MARTIN COUNTY, Fla. — The criminal case for Austin Harrouff has closed, but the state attorney's office isn't putting it in the past yet.
Prosecutors may push for changes or additions to some Florida laws which, they said, tied their hands when it came to trying to get a prison sentence for a double murderer.
Harrouff killed John Stevens and Michelle Mishcon in 2016 at their Tequesta home and injured their neighbor, Jeff Fisher, in a random attack.
A judge ruled Monday that Harrouff was not guilty by reason of insanity and ordered him to be admitted into a secure mental health facility. He will not go to prison.
Family of the victims expressed their anger with the judicial system in the courtroom.
"We were not happy with this either," Assistant State Attorney Brandon White said. "Really, the anger should be at the law."
White said he wants to look at two specific laws in light of the verdict.
"I'm going to try to make this a positive change, to try to find something positive out of something so horrific," White said.
First, he wants to research the few states that allow a "guilty but insane" conviction. In Florida, White said only a "not guilty by reason of insanity" conviction is handed down.
"Right now, we have not guilty by reason of insanity, which, for all intensive and purposes, it gets the defendant off completely," White said. "Anytime we have a not guilty by reason of insanity, basically we are surrendering the outcome to a bunch of paid experts, and psychology is not a hard science. I would say you could probably find a psychologist to say whatever you want them to say."
White wants to see if a "guilty but insane" conviction could still allow someone to be deemed insane at the time of the commission of a crime, but still be given a prison sentence.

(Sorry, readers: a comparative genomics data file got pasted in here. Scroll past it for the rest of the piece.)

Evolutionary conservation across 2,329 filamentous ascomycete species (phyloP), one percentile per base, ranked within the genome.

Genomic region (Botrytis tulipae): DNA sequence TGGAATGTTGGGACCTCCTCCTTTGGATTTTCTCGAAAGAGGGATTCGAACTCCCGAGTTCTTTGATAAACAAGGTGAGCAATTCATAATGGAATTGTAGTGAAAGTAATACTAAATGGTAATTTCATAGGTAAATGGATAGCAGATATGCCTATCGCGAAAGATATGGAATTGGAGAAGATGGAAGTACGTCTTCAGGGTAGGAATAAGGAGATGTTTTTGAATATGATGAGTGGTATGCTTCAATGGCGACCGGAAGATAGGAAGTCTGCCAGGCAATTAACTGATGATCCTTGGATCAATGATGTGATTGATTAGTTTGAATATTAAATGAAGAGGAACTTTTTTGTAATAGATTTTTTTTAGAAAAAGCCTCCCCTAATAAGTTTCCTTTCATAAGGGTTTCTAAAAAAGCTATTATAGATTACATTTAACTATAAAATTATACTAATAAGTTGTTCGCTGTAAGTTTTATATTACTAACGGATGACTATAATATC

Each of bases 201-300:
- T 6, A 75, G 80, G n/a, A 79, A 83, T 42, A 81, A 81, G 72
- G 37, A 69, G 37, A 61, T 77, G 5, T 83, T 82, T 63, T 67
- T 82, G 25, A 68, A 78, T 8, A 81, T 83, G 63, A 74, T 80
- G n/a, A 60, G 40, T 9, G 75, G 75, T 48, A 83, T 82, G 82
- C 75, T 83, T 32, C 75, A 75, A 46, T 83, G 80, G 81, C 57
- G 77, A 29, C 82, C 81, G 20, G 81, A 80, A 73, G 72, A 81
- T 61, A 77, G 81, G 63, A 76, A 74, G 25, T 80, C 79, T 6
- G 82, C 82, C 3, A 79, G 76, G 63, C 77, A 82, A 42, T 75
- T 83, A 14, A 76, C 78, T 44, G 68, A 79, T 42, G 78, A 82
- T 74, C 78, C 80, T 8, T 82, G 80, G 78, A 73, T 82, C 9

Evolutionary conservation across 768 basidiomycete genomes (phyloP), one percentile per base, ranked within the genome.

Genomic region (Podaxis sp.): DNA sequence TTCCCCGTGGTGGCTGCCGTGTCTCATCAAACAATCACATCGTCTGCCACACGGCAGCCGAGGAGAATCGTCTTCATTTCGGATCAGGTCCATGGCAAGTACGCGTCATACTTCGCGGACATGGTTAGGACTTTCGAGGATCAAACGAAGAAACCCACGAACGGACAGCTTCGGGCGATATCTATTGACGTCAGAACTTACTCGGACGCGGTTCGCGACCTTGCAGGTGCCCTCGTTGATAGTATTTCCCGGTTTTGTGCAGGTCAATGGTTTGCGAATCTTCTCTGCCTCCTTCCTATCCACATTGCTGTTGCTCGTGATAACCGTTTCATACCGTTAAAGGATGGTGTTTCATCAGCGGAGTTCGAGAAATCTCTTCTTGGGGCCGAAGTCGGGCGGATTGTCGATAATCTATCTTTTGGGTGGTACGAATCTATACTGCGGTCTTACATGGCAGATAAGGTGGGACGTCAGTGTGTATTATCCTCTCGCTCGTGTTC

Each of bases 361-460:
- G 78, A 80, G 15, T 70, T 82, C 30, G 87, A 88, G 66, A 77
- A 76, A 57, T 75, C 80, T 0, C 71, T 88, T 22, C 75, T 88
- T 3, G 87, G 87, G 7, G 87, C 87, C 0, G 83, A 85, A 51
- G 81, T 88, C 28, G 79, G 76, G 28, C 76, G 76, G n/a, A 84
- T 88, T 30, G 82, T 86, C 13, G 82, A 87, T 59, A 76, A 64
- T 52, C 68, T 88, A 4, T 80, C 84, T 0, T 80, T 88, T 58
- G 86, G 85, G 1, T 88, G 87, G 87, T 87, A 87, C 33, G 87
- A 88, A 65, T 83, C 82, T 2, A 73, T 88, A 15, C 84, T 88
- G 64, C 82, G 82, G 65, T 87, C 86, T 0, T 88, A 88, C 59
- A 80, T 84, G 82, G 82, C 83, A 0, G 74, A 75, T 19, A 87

"We shouldn't give the keys to the prison, so to speak, to psychologists," White said.
He also wants to see the state expand upon its definition of "voluntary intoxication." It only takes into account the actions someone takes while actively intoxicated, not the actions they might take while experiencing psychological impacts from withdrawal or long-term drug use.
Harrouff had a known and documented drug habit, but toxicology tests did not pick up on any drugs in his system at the time of the crime.
"The evidence actually corroborated that he stopped doing drugs probably a few days prior," White said.
Two psychologists concluded Harrouff was not sane at the time of the crime.
However, White said a third mental health expert, Michael Gamache, had concluded Harrouff was not insane at the time he committed the murders, contradicting the findings of two other mental health experts.
"He's using all these drugs one year prior, he suddenly stops, cuts it out cold turkey, and based on the withdrawals, he had psychosis," White explained while paraphrased Gamache's report.
But Gamache had to withdraw from testifying for personal health reasons, and the judge denied the state's request to hire another mental health expert.
White also said because of the current definition of "voluntary intoxication," Gamache's conclusion that Harrouff was experiencing psychosis from withdrawals would only go to support insanity, not voluntary intoxication.
White said he would contact state lawmakers to ask them to support the legislative changes and additions in the next session, feeling Gov. Ron DeSantis might also support the measure.
"It's apparent to me, and probably everyone, that Gov. Desantis wants to fix a broken criminal justice system, he has said it, and the system is broken," White said.